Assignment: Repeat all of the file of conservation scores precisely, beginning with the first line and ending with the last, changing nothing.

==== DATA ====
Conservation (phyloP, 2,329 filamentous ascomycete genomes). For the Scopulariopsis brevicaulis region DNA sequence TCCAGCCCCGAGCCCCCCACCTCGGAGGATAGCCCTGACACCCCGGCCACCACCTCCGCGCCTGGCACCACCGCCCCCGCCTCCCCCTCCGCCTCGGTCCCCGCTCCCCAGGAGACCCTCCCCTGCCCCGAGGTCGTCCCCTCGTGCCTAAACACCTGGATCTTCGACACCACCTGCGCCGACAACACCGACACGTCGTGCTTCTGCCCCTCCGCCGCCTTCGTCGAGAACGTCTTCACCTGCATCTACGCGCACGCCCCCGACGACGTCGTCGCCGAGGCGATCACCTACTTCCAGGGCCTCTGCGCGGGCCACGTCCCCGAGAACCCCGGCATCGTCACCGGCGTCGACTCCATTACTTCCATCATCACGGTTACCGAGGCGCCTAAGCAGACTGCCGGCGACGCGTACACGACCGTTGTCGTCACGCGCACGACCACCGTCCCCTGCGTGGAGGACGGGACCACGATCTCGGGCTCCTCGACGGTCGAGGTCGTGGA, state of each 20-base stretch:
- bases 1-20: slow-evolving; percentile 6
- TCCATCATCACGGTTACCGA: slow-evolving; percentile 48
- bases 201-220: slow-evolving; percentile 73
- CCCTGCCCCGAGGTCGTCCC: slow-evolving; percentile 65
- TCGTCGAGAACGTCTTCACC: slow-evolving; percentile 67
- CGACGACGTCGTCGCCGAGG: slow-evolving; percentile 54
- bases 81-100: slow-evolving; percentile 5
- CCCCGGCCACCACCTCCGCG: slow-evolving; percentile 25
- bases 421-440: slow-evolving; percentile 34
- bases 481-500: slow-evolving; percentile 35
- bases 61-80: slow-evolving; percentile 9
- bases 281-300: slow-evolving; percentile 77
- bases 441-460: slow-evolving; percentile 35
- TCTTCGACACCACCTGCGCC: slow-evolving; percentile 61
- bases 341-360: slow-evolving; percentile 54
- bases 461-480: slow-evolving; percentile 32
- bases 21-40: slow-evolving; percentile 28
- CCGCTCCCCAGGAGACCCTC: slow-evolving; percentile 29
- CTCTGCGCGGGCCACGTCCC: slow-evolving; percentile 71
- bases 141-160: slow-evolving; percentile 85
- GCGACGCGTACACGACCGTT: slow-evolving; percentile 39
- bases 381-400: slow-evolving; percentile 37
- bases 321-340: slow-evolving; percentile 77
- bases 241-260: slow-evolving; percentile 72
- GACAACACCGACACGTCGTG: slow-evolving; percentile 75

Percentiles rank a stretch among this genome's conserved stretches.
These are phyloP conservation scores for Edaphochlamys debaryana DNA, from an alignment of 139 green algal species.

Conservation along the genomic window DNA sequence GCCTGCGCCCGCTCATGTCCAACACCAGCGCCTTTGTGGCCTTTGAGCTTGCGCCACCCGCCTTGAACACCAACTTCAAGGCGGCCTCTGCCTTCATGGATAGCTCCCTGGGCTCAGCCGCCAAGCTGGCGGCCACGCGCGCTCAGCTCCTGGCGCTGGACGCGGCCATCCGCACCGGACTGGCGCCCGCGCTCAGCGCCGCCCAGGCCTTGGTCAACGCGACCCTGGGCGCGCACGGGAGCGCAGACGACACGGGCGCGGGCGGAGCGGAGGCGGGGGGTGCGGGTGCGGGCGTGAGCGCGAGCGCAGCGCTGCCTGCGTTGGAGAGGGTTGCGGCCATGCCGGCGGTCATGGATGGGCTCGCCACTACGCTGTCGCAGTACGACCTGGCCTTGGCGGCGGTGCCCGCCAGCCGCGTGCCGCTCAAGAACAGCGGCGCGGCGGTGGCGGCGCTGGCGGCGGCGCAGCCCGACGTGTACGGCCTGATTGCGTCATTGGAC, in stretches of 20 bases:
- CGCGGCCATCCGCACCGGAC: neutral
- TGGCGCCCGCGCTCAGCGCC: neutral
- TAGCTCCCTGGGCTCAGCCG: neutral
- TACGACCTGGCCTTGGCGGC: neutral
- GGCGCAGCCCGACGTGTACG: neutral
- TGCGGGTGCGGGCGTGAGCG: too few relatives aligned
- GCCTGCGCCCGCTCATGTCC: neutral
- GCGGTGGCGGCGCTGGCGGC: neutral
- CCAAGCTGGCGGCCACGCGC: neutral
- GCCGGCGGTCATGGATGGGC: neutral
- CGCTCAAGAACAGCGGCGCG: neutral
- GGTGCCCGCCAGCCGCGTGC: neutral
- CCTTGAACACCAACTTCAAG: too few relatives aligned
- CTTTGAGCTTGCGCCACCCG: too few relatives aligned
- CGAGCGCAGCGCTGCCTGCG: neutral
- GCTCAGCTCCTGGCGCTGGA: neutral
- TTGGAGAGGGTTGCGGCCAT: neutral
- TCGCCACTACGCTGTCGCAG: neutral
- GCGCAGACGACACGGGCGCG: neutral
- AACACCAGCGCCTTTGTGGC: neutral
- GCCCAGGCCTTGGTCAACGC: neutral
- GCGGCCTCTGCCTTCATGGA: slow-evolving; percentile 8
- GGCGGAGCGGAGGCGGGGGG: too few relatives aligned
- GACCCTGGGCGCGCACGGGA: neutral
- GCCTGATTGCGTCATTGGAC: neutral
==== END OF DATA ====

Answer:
Conservation (phyloP, 2,329 filamentous ascomycete genomes). For the Scopulariopsis brevicaulis region DNA sequence TCCAGCCCCGAGCCCCCCACCTCGGAGGATAGCCCTGACACCCCGGCCACCACCTCCGCGCCTGGCACCACCGCCCCCGCCTCCCCCTCCGCCTCGGTCCCCGCTCCCCAGGAGACCCTCCCCTGCCCCGAGGTCGTCCCCTCGTGCCTAAACACCTGGATCTTCGACACCACCTGCGCCGACAACACCGACACGTCGTGCTTCTGCCCCTCCGCCGCCTTCGTCGAGAACGTCTTCACCTGCATCTACGCGCACGCCCCCGACGACGTCGTCGCCGAGGCGATCACCTACTTCCAGGGCCTCTGCGCGGGCCACGTCCCCGAGAACCCCGGCATCGTCACCGGCGTCGACTCCATTACTTCCATCATCACGGTTACCGAGGCGCCTAAGCAGACTGCCGGCGACGCGTACACGACCGTTGTCGTCACGCGCACGACCACCGTCCCCTGCGTGGAGGACGGGACCACGATCTCGGGCTCCTCGACGGTCGAGGTCGTGGA, state of each 20-base stretch:
- bases 1-20: slow-evolving; percentile 6
- TCCATCATCACGGTTACCGA: slow-evolving; percentile 48
- bases 201-220: slow-evolving; percentile 73
- CCCTGCCCCGAGGTCGTCCC: slow-evolving; percentile 65
- TCGTCGAGAACGTCTTCACC: slow-evolving; percentile 67
- CGACGACGTCGTCGCCGAGG: slow-evolving; percentile 54
- bases 81-100: slow-evolving; percentile 5
- CCCCGGCCACCACCTCCGCG: slow-evolving; percentile 25
- bases 421-440: slow-evolving; percentile 34
- bases 481-500: slow-evolving; percentile 35
- bases 61-80: slow-evolving; percentile 9
- bases 281-300: slow-evolving; percentile 77
- bases 441-460: slow-evolving; percentile 35
- TCTTCGACACCACCTGCGCC: slow-evolving; percentile 61
- bases 341-360: slow-evolving; percentile 54
- bases 461-480: slow-evolving; percentile 32
- bases 21-40: slow-evolving; percentile 28
- CCGCTCCCCAGGAGACCCTC: slow-evolving; percentile 29
- CTCTGCGCGGGCCACGTCCC: slow-evolving; percentile 71
- bases 141-160: slow-evolving; percentile 85
- GCGACGCGTACACGACCGTT: slow-evolving; percentile 39
- bases 381-400: slow-evolving; percentile 37
- bases 321-340: slow-evolving; percentile 77
- bases 241-260: slow-evolving; percentile 72
- GACAACACCGACACGTCGTG: slow-evolving; percentile 75

Percentiles rank a stretch among this genome's conserved stretches.
These are phyloP conservation scores for Edaphochlamys debaryana DNA, from an alignment of 139 green algal species.

Conservation along the genomic window DNA sequence GCCTGCGCCCGCTCATGTCCAACACCAGCGCCTTTGTGGCCTTTGAGCTTGCGCCACCCGCCTTGAACACCAACTTCAAGGCGGCCTCTGCCTTCATGGATAGCTCCCTGGGCTCAGCCGCCAAGCTGGCGGCCACGCGCGCTCAGCTCCTGGCGCTGGACGCGGCCATCCGCACCGGACTGGCGCCCGCGCTCAGCGCCGCCCAGGCCTTGGTCAACGCGACCCTGGGCGCGCACGGGAGCGCAGACGACACGGGCGCGGGCGGAGCGGAGGCGGGGGGTGCGGGTGCGGGCGTGAGCGCGAGCGCAGCGCTGCCTGCGTTGGAGAGGGTTGCGGCCATGCCGGCGGTCATGGATGGGCTCGCCACTACGCTGTCGCAGTACGACCTGGCCTTGGCGGCGGTGCCCGCCAGCCGCGTGCCGCTCAAGAACAGCGGCGCGGCGGTGGCGGCGCTGGCGGCGGCGCAGCCCGACGTGTACGGCCTGATTGCGTCATTGGAC, in stretches of 20 bases:
- CGCGGCCATCCGCACCGGAC: neutral
- TGGCGCCCGCGCTCAGCGCC: neutral
- TAGCTCCCTGGGCTCAGCCG: neutral
- TACGACCTGGCCTTGGCGGC: neutral
- GGCGCAGCCCGACGTGTACG: neutral
- TGCGGGTGCGGGCGTGAGCG: too few relatives aligned
- GCCTGCGCCCGCTCATGTCC: neutral
- GCGGTGGCGGCGCTGGCGGC: neutral
- CCAAGCTGGCGGCCACGCGC: neutral
- GCCGGCGGTCATGGATGGGC: neutral
- CGCTCAAGAACAGCGGCGCG: neutral
- GGTGCCCGCCAGCCGCGTGC: neutral
- CCTTGAACACCAACTTCAAG: too few relatives aligned
- CTTTGAGCTTGCGCCACCCG: too few relatives aligned
- CGAGCGCAGCGCTGCCTGCG: neutral
- GCTCAGCTCCTGGCGCTGGA: neutral
- TTGGAGAGGGTTGCGGCCAT: neutral
- TCGCCACTACGCTGTCGCAG: neutral
- GCGCAGACGACACGGGCGCG: neutral
- AACACCAGCGCCTTTGTGGC: neutral
- GCCCAGGCCTTGGTCAACGC: neutral
- GCGGCCTCTGCCTTCATGGA: slow-evolving; percentile 8
- GGCGGAGCGGAGGCGGGGGG: too few relatives aligned
- GACCCTGGGCGCGCACGGGA: neutral
- GCCTGATTGCGTCATTGGAC: neutral